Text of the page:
Morning Glory is a 2010 American comedy film directed by Roger Michell and written by Aline Brosh McKenna. It stars Rachel McAdams, Harrison Ford and Diane Keaton, with Patrick Wilson, John Pankow and Jeff Goldblum. The plot revolves around young and devoted morning television producer Becky Fuller (McAdams), who is hired as an executive producer on the long-running morning show DayBreak, at a once-prominent but currently failing station in New York City. Eager to keep the show on air, she recruits a former news journalist and anchor (Ford) who disapproves of co-hosting a show that does not deal with real news stories.
Theatrical release poster
|Directed by||Roger Michell|
|Written by||Aline Brosh McKenna|
|Music by||David Arnold|
|Cinematography||Alwin H. KÃ¼chler|
Bad Robot Productions
|Distributed by||Paramount Pictures|
|Box office||$60 million|
After some delays, the film was released in the United States on November 10, 2010, and abroad in 2011. This marked the first time that Bad Robot Productions produced a comedy film. Morning Glory received mixed reviews and had moderate success at the box office, grossing $60 million worldwide.
Aspiring news producer Becky Fuller (Rachel McAdams) has dreamed since childhood of working for the Today show, but her dedication to her career is off-putting to potential suitors. After being laid off from her job at the local Good Morning New Jersey, her mother advises her to give up her dream before it becomes an embarrassment. However, Becky perseveres, sending many different rÃ©sumÃ©s out. She finally receives a call from IBS, which is looking for a producer on its struggling national morning show, DayBreak.
After a discouraging job interview with Jerry Barnes (Jeff Goldblum), who dismisses both her and DayBreak as also-rans, Becky bumps into one of her heroes, veteran television journalist Mike Pomeroy (Harrison Ford) in an elevator. She is brushed off rudely, but is told by the other passenger that this is just typical of Mike. Seemingly against his better judgement, Jerry hires Becky to be DayBreak’s executive producer. On her first day, Becky realizes she has signed on to a show in turmoil, lacking in direction and money. After meeting the acerbic but long-suffering co-host Colleen Peck (Diane Keaton), who predicts Becky’s demise, she fires the conceited co-host Paul McVee (Ty Burrell), much to the delight of her co-workers. Becky chooses an unwilling Mike as Colleen’s new co-host. Mike is under contract to IBS, but has mostly managed to escape being utilized while still getting paid. Becky finds a clause in his contract by which he is obliged to accept an official job offer or lose his salary, so he is forced to comply.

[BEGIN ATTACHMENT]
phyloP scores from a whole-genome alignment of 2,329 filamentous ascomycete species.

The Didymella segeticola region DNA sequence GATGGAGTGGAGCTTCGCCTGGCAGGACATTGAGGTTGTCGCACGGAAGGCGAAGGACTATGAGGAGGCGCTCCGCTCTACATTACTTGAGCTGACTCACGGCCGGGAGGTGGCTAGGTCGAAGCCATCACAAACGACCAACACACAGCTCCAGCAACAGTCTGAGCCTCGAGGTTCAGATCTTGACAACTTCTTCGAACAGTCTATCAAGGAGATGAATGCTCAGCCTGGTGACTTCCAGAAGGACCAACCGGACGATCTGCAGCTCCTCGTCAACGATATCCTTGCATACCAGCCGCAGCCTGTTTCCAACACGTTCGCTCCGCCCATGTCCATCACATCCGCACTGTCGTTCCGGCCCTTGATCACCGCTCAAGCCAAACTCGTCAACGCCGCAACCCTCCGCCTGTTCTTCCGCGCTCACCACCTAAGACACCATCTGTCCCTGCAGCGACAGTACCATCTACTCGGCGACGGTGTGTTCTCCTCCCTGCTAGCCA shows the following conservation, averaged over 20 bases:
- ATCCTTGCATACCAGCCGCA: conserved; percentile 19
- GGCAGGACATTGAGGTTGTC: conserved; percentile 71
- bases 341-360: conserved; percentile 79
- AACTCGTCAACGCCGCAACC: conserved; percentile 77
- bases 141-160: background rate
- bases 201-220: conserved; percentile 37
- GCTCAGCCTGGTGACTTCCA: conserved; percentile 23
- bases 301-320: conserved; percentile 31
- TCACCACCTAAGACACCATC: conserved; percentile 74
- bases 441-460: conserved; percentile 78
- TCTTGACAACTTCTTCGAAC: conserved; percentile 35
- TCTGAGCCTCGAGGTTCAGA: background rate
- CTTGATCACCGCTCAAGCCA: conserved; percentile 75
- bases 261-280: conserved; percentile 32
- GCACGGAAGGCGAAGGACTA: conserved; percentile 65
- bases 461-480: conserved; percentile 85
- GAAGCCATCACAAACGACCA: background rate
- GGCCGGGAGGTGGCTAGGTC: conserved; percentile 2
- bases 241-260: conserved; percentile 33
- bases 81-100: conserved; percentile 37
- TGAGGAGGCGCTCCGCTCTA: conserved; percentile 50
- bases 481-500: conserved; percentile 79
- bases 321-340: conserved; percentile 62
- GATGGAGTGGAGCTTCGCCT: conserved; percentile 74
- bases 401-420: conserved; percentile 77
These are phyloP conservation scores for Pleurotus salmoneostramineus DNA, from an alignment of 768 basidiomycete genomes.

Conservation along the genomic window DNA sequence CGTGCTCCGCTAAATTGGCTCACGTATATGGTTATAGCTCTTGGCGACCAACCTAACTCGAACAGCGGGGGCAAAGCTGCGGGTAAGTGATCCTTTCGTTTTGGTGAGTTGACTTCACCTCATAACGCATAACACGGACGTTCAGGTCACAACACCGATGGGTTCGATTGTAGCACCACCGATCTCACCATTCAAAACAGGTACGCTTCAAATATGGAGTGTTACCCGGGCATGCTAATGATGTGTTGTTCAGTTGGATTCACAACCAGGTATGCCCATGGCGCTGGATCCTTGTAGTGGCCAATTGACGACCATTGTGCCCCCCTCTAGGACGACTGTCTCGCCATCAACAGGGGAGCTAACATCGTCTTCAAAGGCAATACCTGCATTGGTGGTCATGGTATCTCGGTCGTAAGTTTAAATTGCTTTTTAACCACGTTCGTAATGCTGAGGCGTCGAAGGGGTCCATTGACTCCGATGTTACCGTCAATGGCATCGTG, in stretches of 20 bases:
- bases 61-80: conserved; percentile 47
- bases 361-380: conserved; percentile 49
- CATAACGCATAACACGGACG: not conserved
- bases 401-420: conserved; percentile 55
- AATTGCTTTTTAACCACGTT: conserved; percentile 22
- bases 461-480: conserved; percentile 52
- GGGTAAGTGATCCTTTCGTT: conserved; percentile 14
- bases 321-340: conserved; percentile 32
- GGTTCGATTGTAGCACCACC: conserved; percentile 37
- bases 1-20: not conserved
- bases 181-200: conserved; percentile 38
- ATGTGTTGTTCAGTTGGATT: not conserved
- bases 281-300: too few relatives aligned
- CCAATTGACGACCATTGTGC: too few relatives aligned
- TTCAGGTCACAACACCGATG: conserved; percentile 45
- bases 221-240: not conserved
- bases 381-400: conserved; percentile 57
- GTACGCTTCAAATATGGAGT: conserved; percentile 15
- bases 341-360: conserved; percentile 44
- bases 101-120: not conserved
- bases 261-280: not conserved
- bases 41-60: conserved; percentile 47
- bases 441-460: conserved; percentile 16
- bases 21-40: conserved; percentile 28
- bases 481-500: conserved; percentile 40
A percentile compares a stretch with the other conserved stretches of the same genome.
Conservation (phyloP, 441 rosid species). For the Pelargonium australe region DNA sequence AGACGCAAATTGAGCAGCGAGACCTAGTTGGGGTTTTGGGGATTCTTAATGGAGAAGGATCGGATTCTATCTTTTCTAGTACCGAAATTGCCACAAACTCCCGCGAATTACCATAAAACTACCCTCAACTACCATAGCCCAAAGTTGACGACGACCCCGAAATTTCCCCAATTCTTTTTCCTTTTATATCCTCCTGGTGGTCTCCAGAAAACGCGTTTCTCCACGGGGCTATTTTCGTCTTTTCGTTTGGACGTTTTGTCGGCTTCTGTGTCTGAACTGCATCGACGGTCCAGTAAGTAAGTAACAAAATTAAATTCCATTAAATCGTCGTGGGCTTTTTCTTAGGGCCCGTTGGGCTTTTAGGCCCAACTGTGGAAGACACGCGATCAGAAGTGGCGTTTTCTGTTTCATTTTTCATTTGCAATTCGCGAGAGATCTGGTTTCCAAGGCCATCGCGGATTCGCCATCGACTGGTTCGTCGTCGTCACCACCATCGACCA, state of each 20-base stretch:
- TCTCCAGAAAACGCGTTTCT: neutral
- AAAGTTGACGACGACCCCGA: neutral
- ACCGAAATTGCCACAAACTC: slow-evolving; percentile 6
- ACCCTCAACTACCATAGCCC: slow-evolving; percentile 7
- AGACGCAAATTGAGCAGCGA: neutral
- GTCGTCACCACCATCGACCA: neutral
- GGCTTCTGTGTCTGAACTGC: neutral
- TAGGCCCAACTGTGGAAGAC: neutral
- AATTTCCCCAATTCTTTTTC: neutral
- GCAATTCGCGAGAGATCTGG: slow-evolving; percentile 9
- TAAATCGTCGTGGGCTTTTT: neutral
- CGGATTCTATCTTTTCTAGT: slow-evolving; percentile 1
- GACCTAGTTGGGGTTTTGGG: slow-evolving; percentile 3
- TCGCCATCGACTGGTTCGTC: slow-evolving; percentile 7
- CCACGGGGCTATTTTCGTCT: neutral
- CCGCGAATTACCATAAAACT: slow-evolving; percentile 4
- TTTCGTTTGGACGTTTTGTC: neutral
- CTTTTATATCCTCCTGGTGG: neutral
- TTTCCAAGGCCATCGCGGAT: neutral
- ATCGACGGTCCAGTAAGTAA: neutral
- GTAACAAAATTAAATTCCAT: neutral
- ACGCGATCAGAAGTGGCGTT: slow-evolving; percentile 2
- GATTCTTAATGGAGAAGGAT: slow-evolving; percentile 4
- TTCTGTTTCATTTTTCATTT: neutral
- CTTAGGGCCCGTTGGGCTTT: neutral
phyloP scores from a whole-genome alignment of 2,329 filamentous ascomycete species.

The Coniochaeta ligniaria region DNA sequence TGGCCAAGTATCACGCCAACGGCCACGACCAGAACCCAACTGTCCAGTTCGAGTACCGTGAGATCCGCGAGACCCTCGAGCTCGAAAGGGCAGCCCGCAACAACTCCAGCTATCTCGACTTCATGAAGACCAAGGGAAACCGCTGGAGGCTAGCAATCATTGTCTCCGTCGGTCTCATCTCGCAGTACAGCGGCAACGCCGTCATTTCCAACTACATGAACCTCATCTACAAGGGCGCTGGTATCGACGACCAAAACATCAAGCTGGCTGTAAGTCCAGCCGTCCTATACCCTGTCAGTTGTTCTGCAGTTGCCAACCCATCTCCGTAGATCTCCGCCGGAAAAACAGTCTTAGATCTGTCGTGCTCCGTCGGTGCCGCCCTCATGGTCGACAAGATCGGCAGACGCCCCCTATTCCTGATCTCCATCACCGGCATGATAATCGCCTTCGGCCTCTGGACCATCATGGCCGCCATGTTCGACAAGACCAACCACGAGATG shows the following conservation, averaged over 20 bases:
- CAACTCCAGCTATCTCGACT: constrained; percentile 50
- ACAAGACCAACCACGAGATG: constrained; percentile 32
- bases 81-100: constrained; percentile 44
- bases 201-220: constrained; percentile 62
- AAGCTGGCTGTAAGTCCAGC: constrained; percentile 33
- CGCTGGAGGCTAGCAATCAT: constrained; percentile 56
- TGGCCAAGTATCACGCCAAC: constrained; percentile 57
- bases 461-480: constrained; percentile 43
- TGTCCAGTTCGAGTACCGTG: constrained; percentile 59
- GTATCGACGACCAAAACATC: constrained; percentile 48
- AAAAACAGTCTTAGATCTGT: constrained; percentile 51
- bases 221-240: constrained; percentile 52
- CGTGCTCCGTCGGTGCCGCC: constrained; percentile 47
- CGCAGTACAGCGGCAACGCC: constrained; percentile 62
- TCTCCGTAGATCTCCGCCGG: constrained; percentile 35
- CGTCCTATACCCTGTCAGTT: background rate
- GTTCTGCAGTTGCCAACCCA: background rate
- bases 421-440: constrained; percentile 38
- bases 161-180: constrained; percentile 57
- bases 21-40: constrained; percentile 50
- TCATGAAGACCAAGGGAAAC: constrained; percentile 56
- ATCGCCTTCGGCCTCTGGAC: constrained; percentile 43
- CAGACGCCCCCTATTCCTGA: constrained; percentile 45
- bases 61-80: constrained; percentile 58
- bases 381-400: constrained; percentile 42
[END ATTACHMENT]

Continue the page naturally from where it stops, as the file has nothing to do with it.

Becky gets to know Adam Bennett (Patrick Wilson), another IBS producer who had worked with Mike previously. After initially teaming up to deal with Mike, they begin dating, and he is initially supportive of her dedication to her job. Mike proves to be hard going, throwing his weight about, trying to sabotage his debut on the show by getting drunk, refusing to banter with Colleen on air, and ensuring he only does serious news stories by making use of a clause in his contract that allows him to refuse certain assignments, like cooking segments, that he considers beneath him. Ratings continue to drop. Jerry shows Becky the figures in his office one afternoon. Becky tells Jerry that Mike is still getting up to speed, which Jerry dismisses. Jerry proceeds to inform Becky that IBS wants to cancel DayBreak and air game shows and syndicated talk instead. He further brings Becky down by blaming the perennial ratings slump and the show’s impending demise on her. Becky asks Jerry not to tell anyone that DayBreak will end its 47-year run in six weeks due to poor staff morale.
After a heated confrontation with Mike, Becky snaps and decides on a radical approach to save the show. She improves ratings by persuading Ernie (Matt Malloy), the DayBreak weatherman, to do the weather while doing stunts, such as riding a new Six Flags roller coaster. Colleen also expresses a keen interest in Becky’s campaign to rejuvenate the show, and appears on a number of colorful segments that help the show’s ratings. Jerry remains unconvinced that Becky can get the ratings up enough to stave off cancellation. Adam, not realizing what is on the line, teases Becky about how caught up she is in improving the ratings, but she sees it as a criticism that she has heard from previous men, and walks out. Mike tells her that he was once the same way, but ended up with no life outside of work.